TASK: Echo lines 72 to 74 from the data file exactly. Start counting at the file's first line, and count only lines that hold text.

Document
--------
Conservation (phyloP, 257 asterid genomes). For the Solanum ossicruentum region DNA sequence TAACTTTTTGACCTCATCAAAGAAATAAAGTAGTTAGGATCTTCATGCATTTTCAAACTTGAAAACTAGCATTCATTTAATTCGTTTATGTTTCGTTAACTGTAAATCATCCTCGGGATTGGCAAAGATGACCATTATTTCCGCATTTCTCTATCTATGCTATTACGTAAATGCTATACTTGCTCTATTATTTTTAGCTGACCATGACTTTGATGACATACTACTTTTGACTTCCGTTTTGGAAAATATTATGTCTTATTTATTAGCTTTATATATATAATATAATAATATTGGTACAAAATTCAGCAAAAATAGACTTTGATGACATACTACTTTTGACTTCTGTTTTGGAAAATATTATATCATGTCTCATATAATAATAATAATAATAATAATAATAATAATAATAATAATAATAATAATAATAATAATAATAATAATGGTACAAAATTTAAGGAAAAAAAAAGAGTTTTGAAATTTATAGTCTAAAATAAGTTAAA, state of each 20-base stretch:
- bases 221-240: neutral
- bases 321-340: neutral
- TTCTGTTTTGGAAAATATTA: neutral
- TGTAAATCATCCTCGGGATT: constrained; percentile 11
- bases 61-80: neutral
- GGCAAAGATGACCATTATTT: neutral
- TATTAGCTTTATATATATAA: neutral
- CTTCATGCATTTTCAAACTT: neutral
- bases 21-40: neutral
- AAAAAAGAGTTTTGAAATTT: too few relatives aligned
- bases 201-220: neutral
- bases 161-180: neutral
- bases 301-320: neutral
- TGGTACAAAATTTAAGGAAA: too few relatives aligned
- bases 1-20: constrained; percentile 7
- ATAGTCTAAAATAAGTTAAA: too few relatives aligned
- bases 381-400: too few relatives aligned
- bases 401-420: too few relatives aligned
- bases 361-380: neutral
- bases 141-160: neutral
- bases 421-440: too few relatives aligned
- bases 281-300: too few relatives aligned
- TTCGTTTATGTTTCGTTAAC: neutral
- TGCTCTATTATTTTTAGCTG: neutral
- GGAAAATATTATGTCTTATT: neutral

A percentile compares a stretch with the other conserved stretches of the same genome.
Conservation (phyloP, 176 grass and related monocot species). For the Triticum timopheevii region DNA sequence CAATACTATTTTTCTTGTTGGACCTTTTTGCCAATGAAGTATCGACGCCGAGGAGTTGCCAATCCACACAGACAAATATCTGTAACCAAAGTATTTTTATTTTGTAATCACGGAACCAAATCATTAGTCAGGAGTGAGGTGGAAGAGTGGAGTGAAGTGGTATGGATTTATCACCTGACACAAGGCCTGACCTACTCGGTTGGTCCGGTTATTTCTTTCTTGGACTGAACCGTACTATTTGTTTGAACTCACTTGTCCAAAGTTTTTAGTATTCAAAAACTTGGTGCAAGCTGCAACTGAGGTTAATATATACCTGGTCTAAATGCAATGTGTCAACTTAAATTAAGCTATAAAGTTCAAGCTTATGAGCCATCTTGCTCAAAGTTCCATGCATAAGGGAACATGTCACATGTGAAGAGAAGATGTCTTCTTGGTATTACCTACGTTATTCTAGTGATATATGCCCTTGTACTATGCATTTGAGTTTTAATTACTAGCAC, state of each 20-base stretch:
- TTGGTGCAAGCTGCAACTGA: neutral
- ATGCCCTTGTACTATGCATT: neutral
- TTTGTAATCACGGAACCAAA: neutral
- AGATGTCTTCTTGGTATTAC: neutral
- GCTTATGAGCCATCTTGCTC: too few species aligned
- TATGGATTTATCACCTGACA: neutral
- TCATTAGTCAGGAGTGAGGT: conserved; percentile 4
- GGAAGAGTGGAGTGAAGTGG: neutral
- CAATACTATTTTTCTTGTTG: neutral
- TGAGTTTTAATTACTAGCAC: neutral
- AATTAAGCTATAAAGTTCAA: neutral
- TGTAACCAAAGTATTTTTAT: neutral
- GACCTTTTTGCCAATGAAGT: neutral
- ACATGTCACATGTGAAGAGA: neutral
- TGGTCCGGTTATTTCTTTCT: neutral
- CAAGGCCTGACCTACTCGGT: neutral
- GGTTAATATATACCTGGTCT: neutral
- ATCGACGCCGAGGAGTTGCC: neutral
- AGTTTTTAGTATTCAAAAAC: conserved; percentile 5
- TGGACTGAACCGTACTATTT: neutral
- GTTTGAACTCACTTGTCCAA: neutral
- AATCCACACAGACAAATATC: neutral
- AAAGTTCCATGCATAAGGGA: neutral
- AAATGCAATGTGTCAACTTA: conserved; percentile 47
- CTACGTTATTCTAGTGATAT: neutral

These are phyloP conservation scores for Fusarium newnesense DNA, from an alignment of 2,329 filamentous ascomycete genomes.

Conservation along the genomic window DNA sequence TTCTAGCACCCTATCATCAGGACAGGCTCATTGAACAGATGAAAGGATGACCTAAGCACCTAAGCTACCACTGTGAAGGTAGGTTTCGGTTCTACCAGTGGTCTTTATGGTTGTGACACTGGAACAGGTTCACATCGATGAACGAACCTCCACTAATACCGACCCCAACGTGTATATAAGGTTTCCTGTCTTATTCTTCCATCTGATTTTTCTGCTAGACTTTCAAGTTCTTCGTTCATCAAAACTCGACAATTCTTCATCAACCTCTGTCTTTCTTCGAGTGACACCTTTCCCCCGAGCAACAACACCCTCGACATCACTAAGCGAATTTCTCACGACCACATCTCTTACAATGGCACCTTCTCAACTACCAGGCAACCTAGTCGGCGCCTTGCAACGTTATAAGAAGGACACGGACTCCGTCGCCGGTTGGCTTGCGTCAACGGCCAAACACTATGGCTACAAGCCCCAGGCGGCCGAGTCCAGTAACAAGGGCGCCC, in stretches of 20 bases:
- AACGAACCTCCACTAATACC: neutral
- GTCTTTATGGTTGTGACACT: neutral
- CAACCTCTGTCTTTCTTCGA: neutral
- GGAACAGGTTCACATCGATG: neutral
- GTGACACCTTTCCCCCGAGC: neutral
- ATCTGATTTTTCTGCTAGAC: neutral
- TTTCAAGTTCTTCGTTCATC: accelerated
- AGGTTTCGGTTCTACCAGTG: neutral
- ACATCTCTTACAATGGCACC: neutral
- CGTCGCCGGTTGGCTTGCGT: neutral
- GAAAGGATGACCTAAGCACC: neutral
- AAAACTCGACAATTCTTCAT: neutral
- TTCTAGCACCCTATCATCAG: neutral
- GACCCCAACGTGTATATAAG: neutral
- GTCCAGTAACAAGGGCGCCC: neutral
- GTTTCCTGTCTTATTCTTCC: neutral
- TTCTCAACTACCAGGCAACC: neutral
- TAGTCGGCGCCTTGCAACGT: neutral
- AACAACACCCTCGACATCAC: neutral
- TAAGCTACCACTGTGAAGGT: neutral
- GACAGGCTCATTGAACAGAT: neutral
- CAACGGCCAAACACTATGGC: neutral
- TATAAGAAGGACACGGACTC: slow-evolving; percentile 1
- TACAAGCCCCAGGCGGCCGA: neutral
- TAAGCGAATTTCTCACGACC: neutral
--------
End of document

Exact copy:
- TTCTCAACTACCAGGCAACC: neutral
- TAGTCGGCGCCTTGCAACGT: neutral
- AACAACACCCTCGACATCAC: neutral